The study was an epidemiologic investigation, following a group of adolescents from 1997 until 2000. Written consent was obtained from the ethical committees, the adolescents, and the parents in 1996. The questionnaires were completed at baseline in the classrooms in the presence of a teacher and the author. As some potential means to reduce LBP was wanted by parents, teachers, and adolescents, a minor back-school based intervention was performed, comprising information to the teachers and one individual instruction session to those reporting recurrent LBP. The session emphasized consciousness of keeping a stable back during sitting and lifting [12] and strengthening extension exercises for the lumbar spine. School furniture was adjusted, mostly by elevation, according to principles of ergonomic school furniture [13] for five adolescents who reported LBP during sitting at school and dissatisfaction with the table height. The questionnaires at follow- up were sent to the adolescents’ homes and returned to the author by post.

      Materials.

The inclusion criteria was all schoolchildren in eighth and ninth grades in two geographic areas in Eastern Norway in January 1997, and their parents. One of the areas was an urban municipality, Rendalen, where the total population was 2300 inhabitants, and the relevant students numbered 44. The other area was a nearby rural region, Hanstad in Elverum municipality. The total population in Hanstad region was 2100, and the relevant students numbered 61. All participants belonged to the only junior secondary school in their areas, respectively. The exclusion criterion was serious disease that could interfere with physical performance or LBP; none was excluded. At baseline, 38 girls and 50 boys participated, making the response rate 84%. Mean (standard deviation) age was 14.7 (0.7) years, and the range was 14.1 to 16.1 years. The follow-up was performed 3 years later. Two nonresponders were boys who confirmed and rejected LBP, respectively, at baseline. Another boy reported serious LBP in the follow-up period, due to a bicycle crash during a competition. The data concerning these three boys were omitted from the study.

      Data Collection.

LBP was measured by a slightly adjusted Nordic questionnaire, designed, and validated for schoolchildren [14] (Salminen JJ, personal communication 1996). The questionnaire, displayed previously, [10] included a drawing of the back and defined LBP as pain, ache, or discomfort in the lower back during the preceding year, not related to trauma or menstrual pain. The questions comprised duration of LBP from daily to lifetime occurrence, consequences of LBP, such as intake of pain relievers and visits to health professionals, and different situations provoking LBP, such as sitting at school, using television/computer or working manually. Additional questions treated frequency, time use, and types of physical activity, well-being, and satisfaction with school furniture. The questionnaire at follow-up also included open questions concerning the adolescents’ own opinions of causes of potential improvement of LBP.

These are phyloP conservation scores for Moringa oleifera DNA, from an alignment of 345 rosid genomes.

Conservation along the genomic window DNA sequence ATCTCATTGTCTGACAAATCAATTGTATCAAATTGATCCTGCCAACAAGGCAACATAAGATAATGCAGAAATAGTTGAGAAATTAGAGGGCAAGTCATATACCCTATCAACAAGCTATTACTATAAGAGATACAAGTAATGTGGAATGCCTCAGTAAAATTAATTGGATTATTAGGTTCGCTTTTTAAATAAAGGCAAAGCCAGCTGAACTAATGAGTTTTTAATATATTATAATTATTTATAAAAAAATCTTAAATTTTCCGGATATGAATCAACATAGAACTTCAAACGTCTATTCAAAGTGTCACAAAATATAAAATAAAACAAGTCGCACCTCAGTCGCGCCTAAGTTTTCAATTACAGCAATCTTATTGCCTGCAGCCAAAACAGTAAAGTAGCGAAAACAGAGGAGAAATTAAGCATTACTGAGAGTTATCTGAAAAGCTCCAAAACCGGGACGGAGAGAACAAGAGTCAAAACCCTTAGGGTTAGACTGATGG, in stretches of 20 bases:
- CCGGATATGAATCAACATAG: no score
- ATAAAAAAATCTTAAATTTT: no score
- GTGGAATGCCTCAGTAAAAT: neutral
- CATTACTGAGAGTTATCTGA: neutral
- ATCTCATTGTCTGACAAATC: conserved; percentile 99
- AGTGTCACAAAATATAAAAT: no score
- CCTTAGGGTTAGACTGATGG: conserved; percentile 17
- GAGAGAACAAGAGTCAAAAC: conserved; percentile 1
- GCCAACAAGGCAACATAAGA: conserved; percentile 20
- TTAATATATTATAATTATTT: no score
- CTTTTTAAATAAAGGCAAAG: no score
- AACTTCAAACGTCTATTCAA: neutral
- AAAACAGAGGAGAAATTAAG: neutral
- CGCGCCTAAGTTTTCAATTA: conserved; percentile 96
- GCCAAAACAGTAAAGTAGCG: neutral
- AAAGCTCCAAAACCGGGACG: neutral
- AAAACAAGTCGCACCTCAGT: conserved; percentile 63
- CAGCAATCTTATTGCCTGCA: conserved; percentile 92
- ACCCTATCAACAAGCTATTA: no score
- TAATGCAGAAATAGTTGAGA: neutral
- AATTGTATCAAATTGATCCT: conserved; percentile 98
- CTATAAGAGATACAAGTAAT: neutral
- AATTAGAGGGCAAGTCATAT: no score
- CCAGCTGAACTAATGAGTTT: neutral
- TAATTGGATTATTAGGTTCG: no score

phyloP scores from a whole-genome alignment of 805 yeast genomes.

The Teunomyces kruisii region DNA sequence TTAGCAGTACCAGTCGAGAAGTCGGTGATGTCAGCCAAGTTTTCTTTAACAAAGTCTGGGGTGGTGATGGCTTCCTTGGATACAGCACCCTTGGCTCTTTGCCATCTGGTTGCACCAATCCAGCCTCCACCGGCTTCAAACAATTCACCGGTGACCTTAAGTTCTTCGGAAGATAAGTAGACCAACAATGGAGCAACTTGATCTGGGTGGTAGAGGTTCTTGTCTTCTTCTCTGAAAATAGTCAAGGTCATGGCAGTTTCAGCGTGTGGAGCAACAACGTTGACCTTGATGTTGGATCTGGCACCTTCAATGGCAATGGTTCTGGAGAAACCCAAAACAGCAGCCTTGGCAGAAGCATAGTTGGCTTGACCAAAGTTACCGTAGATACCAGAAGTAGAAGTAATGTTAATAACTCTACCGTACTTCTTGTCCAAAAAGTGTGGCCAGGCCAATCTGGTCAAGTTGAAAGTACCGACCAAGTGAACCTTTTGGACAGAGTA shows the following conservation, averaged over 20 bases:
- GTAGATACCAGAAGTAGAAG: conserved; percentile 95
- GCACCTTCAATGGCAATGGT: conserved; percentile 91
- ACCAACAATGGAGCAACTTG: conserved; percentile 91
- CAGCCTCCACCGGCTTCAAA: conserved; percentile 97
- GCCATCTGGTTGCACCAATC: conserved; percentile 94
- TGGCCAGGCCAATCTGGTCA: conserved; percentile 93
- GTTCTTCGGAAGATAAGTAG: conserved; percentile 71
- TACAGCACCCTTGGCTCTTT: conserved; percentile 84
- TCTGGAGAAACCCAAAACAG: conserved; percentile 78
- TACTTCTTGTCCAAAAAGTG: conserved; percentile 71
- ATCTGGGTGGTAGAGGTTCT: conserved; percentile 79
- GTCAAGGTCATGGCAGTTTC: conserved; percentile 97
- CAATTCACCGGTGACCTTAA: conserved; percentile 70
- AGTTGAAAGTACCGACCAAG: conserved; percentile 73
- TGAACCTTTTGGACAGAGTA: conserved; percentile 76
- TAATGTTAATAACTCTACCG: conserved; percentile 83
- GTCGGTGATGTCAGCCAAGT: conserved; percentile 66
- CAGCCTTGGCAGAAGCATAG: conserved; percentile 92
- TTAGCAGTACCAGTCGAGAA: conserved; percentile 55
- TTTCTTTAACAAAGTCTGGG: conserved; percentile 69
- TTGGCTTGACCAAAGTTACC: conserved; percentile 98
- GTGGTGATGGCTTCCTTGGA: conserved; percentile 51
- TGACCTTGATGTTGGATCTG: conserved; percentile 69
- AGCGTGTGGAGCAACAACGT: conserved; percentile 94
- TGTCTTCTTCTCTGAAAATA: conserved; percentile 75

Social class was measured as parental occupations. Eightyseven percent of the fathers and 91% of the mothers informed of their occupations and their LBP in a questionnaire sent by post in 1996. The occupations were registered in seven categories [15] according to the parent with the highest level.

      Data Analyses.

Social class was condensed into three levels as follows.

Lower class:   skilled or unskilled manual worker, farmer.

Middle class:   service occupations, skilled health worker, elementary school teacher, office clerk.

Upper class:   business-owner, executive, university-educated specialist, professional.

The level of significance was set to P ≤ 0.05. Univariate analyses of the categorical data included comparisons between baseline and follow-up data, using McNemar’s test (McN) and two-tailed t tests, binary logistic regression analyses, and ordinal regression analyses, in which baseline data were compared with ordinal data at follow-up. The interpretation of the odds ratio is the same as in binary logistic regression analyses. The ordinal levels ranged LBP during the preceding year as follows: 1, no LBP; 2, LBP 1 to 30 days; 3, LBP 31 days to daily. The multivariate analyses were performed by multiple ordinal logistic regression analyses, including gender and social class as covariates. Significant findings were marked with bold types in the tables. The program Minitab, version 13.1, was used in the analyses.



Results

      Plain Comparisons Between Baseline and Follow-up